Checkout the official page on HTB for more information on the box, or fire up an instance and start hacking along. This is labeled as an “easy” box, but I kind of disagree with that statement. I believe its considered easy, as you’ll soon see, because you can obtain the source code for the applications running on it. Unless you have a strong developer mindset, it can be a bit difficult to figure out where the weaknesses are.
SSH is ubiquitous with network communication. It’s everywhere. Almost every platform you can think of has an SSH client that you can use. iPhone? Yep! Android? Yep! Linux? obviously! Windows, macOS, FreeBSD, Android, Solaris? You know it! Hell, even your web browser can be used as a remote terminal session. SSH is a powerful tool, and can do so much more than just connecting to a remote machine. Knowing how use these advanced features can really help you in your IT or development career. There are other nefarious reasons why this is useful knowledge as well. But for the purposes of this post, we’ll be using the example of a corporate network.
Delivery is an Easy machine on Hack the Box. Check out its official page for more information, or to start it up and follow along.
And they said MD5 is useless now… MD54LYFE!~
Time to push myself. I decided to go for a “Medium to Hard” box, Tomato this time round. I’m really liking the boxes put forth by the SunCRS Team. This box really helped me solidify some tactics I struggled understand early on. Hopefully you learn something from this as well.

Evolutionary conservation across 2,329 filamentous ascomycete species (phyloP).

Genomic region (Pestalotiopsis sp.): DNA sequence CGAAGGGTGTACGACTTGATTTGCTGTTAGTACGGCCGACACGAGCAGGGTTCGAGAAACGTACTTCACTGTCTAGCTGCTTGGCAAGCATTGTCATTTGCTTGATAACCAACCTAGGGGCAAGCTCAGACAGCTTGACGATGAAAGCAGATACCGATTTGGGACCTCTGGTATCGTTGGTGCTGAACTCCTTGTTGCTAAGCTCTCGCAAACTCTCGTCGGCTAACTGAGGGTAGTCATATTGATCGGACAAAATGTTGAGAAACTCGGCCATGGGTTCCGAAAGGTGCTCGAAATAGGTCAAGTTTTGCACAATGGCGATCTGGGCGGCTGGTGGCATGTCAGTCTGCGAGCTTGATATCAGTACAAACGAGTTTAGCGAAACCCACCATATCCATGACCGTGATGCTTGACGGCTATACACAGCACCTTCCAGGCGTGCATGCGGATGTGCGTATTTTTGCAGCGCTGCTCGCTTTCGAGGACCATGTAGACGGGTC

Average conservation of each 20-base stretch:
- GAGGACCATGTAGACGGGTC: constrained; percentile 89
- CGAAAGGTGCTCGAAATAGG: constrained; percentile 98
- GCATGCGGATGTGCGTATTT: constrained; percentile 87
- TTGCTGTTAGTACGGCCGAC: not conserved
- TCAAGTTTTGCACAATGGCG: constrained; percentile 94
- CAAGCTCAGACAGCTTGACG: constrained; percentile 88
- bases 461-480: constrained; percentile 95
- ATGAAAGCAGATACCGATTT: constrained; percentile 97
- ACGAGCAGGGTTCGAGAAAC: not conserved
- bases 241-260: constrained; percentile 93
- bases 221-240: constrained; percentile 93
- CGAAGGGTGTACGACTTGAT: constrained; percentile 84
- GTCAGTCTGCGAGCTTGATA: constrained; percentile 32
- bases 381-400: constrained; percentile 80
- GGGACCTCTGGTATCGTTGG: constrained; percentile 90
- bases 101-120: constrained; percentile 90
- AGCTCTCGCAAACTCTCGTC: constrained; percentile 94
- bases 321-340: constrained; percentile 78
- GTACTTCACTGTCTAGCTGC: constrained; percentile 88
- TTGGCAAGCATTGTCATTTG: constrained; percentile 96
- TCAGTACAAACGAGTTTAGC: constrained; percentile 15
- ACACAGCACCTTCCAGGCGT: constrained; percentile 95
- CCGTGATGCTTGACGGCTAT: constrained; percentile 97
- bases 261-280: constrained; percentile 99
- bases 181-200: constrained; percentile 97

After my frustratingly fun adventure with Vulnhub’s Chili image, I decided to continue along and try another image from the SunCSR Team. The next image I found that was considered easy was Cherry. No hint this time. Sounds like a good time, doesn’t it? Let’s dive in! Information Gathering After discovering the IP address of my VM (192.168.1.39), I went to work running an nmap scan of the target system.
Thanks for checking out my first Vulnhub Box write up! I find these boxes really helpful as I start my journey into the world of cyber security. This is not going to be a traditional walkthrough. I’ll be documenting my entire (well…most) of my thought process, and where I went wrong. Since I’m just starting my journey into the realm of Cyber Security, I hope that some of my pitfalls will help others, and learn from my mistakes. While this one was considered easy, I found it frustrating, yet exciting. It’s always a great time when you get a chance to learn something new.
Hopefully this helps someone else, but it’s mostly for my own edification for
if when this issues happens again. This pertains to the Netgear Nighthawk X6 | Tri-Band WiFi Router | AC3200 (R8000) but I’m sure it apply to other (similar) routers. If you’ve ever used a Netgear router, you might not have been a big fan of it’s management UI. I wanted more control over my router so I opted to go for FreshTomato. After a few months, I decided to go through the upgrade process.